Symmetrical aquascape - The Planted Tank Forum
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post #1 of 48 (permalink) Old 07-30-2016, 08:07 PM Thread Starter
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Symmetrical aquascape

The first rule of aquascape seems to be symmetry is bad, but the first rule of art is rules are meant to be broken, though you can argue to break this rule means you shouldn't break any rules.

I've been searching for symmetrical aquascape, it turns out to be incredibly rare, may be for good reason, or may be planted tank folks are just not very adventurous. If you know of any, or if it is your tank, feel free to share.
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post #2 of 48 (permalink) Old 07-30-2016, 08:59 PM
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The first rule of aquascape seems to be symmetry is bad, but the first rule of art is rules are meant to be broken, though you can argue to break this rule means you shouldn't break any rules.

I've been searching for symmetrical aquascape, it turns out to be incredibly rare, may be for good reason, or may be planted tank folks are just not very adventurous. If you know of any, or if it is your tank, feel free to share.
Hi Navyblue,

It's interesting you mention 'art' since a lot of the popular aquascapes are based upon artistic principles such as 'The Rule of Thirds' and the 'Golden Ratio' are just two of the principles that the judges of the AGA Aquascaping contest look for in the winning 'scapes.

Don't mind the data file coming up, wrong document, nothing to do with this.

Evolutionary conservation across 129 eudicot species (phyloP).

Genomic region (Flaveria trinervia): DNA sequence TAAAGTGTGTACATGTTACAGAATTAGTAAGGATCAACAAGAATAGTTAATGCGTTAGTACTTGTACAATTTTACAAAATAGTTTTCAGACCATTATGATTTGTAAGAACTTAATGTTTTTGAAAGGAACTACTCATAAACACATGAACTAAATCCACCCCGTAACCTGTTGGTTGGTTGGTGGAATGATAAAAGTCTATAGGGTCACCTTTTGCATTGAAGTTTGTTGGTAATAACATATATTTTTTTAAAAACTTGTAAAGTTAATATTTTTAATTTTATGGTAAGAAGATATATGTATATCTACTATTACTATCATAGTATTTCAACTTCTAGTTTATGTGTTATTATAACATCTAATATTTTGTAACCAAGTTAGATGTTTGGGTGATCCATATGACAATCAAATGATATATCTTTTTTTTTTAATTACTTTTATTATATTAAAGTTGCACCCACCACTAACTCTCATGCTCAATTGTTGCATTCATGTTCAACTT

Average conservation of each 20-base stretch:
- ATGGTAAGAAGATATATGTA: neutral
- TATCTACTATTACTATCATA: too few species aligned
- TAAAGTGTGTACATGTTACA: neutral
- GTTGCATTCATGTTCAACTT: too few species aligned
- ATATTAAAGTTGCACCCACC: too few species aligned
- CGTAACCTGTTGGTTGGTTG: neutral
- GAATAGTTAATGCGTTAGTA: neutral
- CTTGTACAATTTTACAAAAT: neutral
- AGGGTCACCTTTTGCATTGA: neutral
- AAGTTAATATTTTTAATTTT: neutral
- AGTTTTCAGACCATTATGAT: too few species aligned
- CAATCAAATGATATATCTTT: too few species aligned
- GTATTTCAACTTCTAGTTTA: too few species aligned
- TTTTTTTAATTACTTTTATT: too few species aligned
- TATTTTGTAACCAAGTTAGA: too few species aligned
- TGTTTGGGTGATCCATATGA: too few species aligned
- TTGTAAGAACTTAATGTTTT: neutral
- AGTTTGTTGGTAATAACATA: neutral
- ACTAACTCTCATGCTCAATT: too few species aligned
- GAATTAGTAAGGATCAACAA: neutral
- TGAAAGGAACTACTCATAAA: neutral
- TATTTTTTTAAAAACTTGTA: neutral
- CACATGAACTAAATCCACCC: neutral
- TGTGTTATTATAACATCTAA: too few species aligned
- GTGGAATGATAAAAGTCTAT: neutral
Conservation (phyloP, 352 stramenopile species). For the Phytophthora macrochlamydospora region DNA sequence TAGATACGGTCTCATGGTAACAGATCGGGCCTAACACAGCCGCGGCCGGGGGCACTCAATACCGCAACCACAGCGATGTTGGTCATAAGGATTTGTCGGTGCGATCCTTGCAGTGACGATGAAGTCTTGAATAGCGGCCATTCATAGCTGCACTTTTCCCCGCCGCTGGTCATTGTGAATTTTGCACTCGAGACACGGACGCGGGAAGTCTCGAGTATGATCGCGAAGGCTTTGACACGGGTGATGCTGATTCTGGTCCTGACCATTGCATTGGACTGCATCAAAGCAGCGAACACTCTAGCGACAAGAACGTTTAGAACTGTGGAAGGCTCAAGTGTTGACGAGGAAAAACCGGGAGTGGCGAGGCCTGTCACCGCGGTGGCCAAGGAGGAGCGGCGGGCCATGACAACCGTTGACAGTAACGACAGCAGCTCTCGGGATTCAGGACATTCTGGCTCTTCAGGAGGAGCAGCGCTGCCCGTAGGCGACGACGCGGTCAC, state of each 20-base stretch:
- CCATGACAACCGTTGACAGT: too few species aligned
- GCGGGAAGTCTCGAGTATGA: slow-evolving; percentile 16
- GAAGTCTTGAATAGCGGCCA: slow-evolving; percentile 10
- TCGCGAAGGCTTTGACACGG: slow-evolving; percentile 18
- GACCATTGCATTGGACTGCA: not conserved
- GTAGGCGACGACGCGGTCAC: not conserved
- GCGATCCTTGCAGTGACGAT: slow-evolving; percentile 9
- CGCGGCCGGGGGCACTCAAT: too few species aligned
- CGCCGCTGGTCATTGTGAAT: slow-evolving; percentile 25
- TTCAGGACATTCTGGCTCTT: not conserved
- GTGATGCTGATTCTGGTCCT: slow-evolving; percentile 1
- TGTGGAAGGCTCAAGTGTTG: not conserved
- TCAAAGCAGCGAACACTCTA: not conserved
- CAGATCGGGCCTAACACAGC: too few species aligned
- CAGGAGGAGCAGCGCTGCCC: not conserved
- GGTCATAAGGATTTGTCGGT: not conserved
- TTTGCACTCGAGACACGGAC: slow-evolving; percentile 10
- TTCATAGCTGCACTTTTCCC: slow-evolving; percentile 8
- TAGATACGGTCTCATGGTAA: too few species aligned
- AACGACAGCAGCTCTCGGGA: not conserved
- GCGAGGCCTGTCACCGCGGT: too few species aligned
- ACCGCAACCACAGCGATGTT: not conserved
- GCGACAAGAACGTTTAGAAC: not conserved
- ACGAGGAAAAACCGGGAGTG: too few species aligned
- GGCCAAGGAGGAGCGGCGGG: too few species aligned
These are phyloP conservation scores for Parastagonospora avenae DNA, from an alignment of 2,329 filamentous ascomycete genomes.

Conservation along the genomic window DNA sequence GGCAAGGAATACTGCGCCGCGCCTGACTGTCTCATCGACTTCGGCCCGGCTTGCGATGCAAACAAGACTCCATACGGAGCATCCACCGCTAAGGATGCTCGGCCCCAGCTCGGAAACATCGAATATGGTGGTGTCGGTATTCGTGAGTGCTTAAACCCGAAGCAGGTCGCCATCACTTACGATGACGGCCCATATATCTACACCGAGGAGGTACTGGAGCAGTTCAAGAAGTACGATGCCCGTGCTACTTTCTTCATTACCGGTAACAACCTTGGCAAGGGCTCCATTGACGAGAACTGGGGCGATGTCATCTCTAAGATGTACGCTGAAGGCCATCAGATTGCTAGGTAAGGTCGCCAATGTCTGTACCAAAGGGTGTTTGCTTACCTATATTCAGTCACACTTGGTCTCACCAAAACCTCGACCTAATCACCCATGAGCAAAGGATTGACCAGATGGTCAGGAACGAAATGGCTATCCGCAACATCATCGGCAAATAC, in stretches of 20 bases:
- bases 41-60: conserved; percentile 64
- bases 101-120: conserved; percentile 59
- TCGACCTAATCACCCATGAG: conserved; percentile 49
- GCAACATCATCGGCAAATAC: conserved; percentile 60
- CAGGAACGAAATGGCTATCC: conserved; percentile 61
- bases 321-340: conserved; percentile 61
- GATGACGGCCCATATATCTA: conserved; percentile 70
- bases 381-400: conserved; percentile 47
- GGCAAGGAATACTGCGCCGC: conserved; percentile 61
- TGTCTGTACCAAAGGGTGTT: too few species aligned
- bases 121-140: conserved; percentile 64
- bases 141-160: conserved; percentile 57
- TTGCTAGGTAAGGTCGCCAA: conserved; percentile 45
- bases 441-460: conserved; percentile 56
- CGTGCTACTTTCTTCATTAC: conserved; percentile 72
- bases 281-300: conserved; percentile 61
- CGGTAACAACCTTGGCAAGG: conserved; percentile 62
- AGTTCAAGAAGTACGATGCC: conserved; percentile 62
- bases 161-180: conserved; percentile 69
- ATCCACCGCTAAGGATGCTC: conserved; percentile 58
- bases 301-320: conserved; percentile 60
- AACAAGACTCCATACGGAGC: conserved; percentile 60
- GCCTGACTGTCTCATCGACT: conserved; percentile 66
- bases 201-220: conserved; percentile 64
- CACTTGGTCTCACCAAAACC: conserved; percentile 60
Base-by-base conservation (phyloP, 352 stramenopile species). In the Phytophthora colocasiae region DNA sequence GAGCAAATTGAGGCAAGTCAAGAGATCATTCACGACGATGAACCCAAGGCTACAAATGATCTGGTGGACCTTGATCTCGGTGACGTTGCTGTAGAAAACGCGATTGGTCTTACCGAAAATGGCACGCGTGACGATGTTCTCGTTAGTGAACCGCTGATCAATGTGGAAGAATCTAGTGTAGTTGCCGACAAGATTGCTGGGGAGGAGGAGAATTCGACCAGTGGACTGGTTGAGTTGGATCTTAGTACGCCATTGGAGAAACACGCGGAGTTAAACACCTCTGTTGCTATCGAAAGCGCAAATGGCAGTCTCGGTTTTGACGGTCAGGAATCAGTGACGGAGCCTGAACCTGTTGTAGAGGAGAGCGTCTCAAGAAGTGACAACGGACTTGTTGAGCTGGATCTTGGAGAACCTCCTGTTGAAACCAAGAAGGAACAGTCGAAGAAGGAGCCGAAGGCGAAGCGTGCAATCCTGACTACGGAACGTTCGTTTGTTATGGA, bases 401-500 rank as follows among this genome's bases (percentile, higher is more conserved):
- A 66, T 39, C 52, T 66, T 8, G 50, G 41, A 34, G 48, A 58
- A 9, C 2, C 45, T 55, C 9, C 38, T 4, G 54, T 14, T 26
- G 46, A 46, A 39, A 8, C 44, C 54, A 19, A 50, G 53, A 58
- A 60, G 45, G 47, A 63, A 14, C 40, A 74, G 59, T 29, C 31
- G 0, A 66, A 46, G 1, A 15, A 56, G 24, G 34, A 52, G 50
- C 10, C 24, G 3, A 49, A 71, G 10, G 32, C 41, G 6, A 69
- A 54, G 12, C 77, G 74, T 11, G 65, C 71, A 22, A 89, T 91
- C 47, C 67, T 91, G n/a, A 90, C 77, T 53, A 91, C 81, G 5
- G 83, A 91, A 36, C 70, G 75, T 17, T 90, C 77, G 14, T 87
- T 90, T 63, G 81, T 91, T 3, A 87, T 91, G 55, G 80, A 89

It is likely that we don't ofen see symmetric 'scapes because they can easily be visually boring; especially if the foliage lacks contrast and visual diversity.

But like you said, rules are meant to be broken. The most important rule that I follow in doing a 'scape is: "Do I like it?"
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post #3 of 48 (permalink) Old 07-31-2016, 06:43 PM Thread Starter
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My other hobby is photography, so the same classic rules applies. Personally, honestly I am more of a traditional guy in terms of aesthetic. But one doesn't have to look hard at all for examples that break these rules in photography. I don't expect it to be as prevalent in aquascaping, but the rarity of it seems rather glaring to me.

For styles that emulate nature, I would understand symmetry is a hard thing to pull off. Same thing for landscape photograph, it would be similarly hard to pull off.

But for say Dutch style, I would still say it's not easy, but impossible imho. Many terrestrial manicured gardens, especially those surrounding architecture, are symmetrical. In photography, lines that form symmetry can be a subject unto itself. Symmetry can also be used as a tool of contrast, which imho is an aspect that warrant some exploration.

Just thinking out loud, not that I ever managed to create a symmetrical aquascape that I would like myself.


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While the plants are fake, I think I found one.


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post #4 of 48 (permalink) Old 07-31-2016, 06:57 PM
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symmetry isn't bad, it's hard to make interesting. You see symmetry in architecture and designs all the time.


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post #5 of 48 (permalink) Old 07-31-2016, 06:58 PM